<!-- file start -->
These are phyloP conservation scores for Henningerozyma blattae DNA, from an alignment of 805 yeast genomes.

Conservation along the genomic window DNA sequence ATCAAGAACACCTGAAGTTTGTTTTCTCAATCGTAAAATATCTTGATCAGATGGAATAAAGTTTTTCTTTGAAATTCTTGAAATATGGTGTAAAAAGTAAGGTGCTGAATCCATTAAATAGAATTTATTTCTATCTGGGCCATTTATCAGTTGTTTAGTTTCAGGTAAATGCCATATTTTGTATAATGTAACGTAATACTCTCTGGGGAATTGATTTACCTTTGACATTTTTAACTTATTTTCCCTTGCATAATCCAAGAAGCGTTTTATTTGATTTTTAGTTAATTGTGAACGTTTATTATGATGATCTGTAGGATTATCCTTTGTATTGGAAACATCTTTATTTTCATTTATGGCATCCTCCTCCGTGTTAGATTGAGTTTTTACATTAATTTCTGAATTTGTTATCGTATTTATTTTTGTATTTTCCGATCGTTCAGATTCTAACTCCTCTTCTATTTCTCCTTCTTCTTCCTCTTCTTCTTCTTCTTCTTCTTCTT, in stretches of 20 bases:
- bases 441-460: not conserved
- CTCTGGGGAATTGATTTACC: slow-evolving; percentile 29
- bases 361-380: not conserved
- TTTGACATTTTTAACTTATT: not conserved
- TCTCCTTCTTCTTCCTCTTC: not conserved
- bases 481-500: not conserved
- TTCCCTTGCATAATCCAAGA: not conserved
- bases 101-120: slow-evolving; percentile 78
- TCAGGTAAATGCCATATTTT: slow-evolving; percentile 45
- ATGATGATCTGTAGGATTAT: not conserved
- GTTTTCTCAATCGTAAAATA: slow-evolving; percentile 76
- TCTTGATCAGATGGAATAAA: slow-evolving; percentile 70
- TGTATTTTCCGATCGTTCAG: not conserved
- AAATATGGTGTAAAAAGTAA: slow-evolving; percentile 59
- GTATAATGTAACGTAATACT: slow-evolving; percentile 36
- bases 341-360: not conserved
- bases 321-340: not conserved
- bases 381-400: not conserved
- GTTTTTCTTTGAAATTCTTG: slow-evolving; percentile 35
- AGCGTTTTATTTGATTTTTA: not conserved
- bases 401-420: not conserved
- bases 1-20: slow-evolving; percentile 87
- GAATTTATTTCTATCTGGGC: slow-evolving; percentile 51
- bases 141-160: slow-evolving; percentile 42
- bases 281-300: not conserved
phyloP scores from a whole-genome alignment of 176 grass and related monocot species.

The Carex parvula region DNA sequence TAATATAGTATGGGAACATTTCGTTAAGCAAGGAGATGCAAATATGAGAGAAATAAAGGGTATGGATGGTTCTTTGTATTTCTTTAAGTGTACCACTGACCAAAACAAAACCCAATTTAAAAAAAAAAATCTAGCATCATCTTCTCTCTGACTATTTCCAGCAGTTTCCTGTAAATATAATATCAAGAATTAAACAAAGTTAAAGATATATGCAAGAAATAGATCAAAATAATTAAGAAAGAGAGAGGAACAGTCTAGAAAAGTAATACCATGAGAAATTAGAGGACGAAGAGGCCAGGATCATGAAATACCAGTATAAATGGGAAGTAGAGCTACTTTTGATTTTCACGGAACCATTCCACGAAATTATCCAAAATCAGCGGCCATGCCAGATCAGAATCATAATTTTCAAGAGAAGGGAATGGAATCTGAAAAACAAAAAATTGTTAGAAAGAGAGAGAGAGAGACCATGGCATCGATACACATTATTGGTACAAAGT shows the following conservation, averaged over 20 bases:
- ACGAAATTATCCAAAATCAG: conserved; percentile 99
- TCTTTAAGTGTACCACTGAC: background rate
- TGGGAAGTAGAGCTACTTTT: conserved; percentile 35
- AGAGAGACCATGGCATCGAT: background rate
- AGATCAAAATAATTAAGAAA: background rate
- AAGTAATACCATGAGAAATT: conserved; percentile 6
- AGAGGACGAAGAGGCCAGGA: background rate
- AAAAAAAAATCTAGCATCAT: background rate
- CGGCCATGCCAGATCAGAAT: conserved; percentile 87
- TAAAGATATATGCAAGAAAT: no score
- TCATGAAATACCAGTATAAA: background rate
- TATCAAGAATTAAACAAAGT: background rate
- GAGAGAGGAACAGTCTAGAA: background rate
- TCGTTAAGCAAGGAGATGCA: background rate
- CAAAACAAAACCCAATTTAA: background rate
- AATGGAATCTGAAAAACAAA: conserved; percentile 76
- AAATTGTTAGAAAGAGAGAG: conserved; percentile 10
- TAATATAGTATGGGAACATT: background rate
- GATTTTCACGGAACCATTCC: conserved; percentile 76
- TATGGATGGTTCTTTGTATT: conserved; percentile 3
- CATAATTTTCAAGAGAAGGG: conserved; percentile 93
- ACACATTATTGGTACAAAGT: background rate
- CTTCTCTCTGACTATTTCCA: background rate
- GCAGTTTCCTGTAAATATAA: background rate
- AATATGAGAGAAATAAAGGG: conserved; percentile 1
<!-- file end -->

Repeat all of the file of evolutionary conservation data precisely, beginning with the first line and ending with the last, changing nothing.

These are phyloP conservation scores for Henningerozyma blattae DNA, from an alignment of 805 yeast genomes.

Conservation along the genomic window DNA sequence ATCAAGAACACCTGAAGTTTGTTTTCTCAATCGTAAAATATCTTGATCAGATGGAATAAAGTTTTTCTTTGAAATTCTTGAAATATGGTGTAAAAAGTAAGGTGCTGAATCCATTAAATAGAATTTATTTCTATCTGGGCCATTTATCAGTTGTTTAGTTTCAGGTAAATGCCATATTTTGTATAATGTAACGTAATACTCTCTGGGGAATTGATTTACCTTTGACATTTTTAACTTATTTTCCCTTGCATAATCCAAGAAGCGTTTTATTTGATTTTTAGTTAATTGTGAACGTTTATTATGATGATCTGTAGGATTATCCTTTGTATTGGAAACATCTTTATTTTCATTTATGGCATCCTCCTCCGTGTTAGATTGAGTTTTTACATTAATTTCTGAATTTGTTATCGTATTTATTTTTGTATTTTCCGATCGTTCAGATTCTAACTCCTCTTCTATTTCTCCTTCTTCTTCCTCTTCTTCTTCTTCTTCTTCTTCTT, in stretches of 20 bases:
- bases 441-460: not conserved
- CTCTGGGGAATTGATTTACC: slow-evolving; percentile 29
- bases 361-380: not conserved
- TTTGACATTTTTAACTTATT: not conserved
- TCTCCTTCTTCTTCCTCTTC: not conserved
- bases 481-500: not conserved
- TTCCCTTGCATAATCCAAGA: not conserved
- bases 101-120: slow-evolving; percentile 78
- TCAGGTAAATGCCATATTTT: slow-evolving; percentile 45
- ATGATGATCTGTAGGATTAT: not conserved
- GTTTTCTCAATCGTAAAATA: slow-evolving; percentile 76
- TCTTGATCAGATGGAATAAA: slow-evolving; percentile 70
- TGTATTTTCCGATCGTTCAG: not conserved
- AAATATGGTGTAAAAAGTAA: slow-evolving; percentile 59
- GTATAATGTAACGTAATACT: slow-evolving; percentile 36
- bases 341-360: not conserved
- bases 321-340: not conserved
- bases 381-400: not conserved
- GTTTTTCTTTGAAATTCTTG: slow-evolving; percentile 35
- AGCGTTTTATTTGATTTTTA: not conserved
- bases 401-420: not conserved
- bases 1-20: slow-evolving; percentile 87
- GAATTTATTTCTATCTGGGC: slow-evolving; percentile 51
- bases 141-160: slow-evolving; percentile 42
- bases 281-300: not conserved
phyloP scores from a whole-genome alignment of 176 grass and related monocot species.

The Carex parvula region DNA sequence TAATATAGTATGGGAACATTTCGTTAAGCAAGGAGATGCAAATATGAGAGAAATAAAGGGTATGGATGGTTCTTTGTATTTCTTTAAGTGTACCACTGACCAAAACAAAACCCAATTTAAAAAAAAAAATCTAGCATCATCTTCTCTCTGACTATTTCCAGCAGTTTCCTGTAAATATAATATCAAGAATTAAACAAAGTTAAAGATATATGCAAGAAATAGATCAAAATAATTAAGAAAGAGAGAGGAACAGTCTAGAAAAGTAATACCATGAGAAATTAGAGGACGAAGAGGCCAGGATCATGAAATACCAGTATAAATGGGAAGTAGAGCTACTTTTGATTTTCACGGAACCATTCCACGAAATTATCCAAAATCAGCGGCCATGCCAGATCAGAATCATAATTTTCAAGAGAAGGGAATGGAATCTGAAAAACAAAAAATTGTTAGAAAGAGAGAGAGAGAGACCATGGCATCGATACACATTATTGGTACAAAGT shows the following conservation, averaged over 20 bases:
- ACGAAATTATCCAAAATCAG: conserved; percentile 99
- TCTTTAAGTGTACCACTGAC: background rate
- TGGGAAGTAGAGCTACTTTT: conserved; percentile 35
- AGAGAGACCATGGCATCGAT: background rate
- AGATCAAAATAATTAAGAAA: background rate
- AAGTAATACCATGAGAAATT: conserved; percentile 6
- AGAGGACGAAGAGGCCAGGA: background rate
- AAAAAAAAATCTAGCATCAT: background rate
- CGGCCATGCCAGATCAGAAT: conserved; percentile 87
- TAAAGATATATGCAAGAAAT: no score
- TCATGAAATACCAGTATAAA: background rate
- TATCAAGAATTAAACAAAGT: background rate
- GAGAGAGGAACAGTCTAGAA: background rate
- TCGTTAAGCAAGGAGATGCA: background rate
- CAAAACAAAACCCAATTTAA: background rate
- AATGGAATCTGAAAAACAAA: conserved; percentile 76
- AAATTGTTAGAAAGAGAGAG: conserved; percentile 10
- TAATATAGTATGGGAACATT: background rate
- GATTTTCACGGAACCATTCC: conserved; percentile 76
- TATGGATGGTTCTTTGTATT: conserved; percentile 3
- CATAATTTTCAAGAGAAGGG: conserved; percentile 93
- ACACATTATTGGTACAAAGT: background rate
- CTTCTCTCTGACTATTTCCA: background rate
- GCAGTTTCCTGTAAATATAA: background rate
- AATATGAGAGAAATAAAGGG: conserved; percentile 1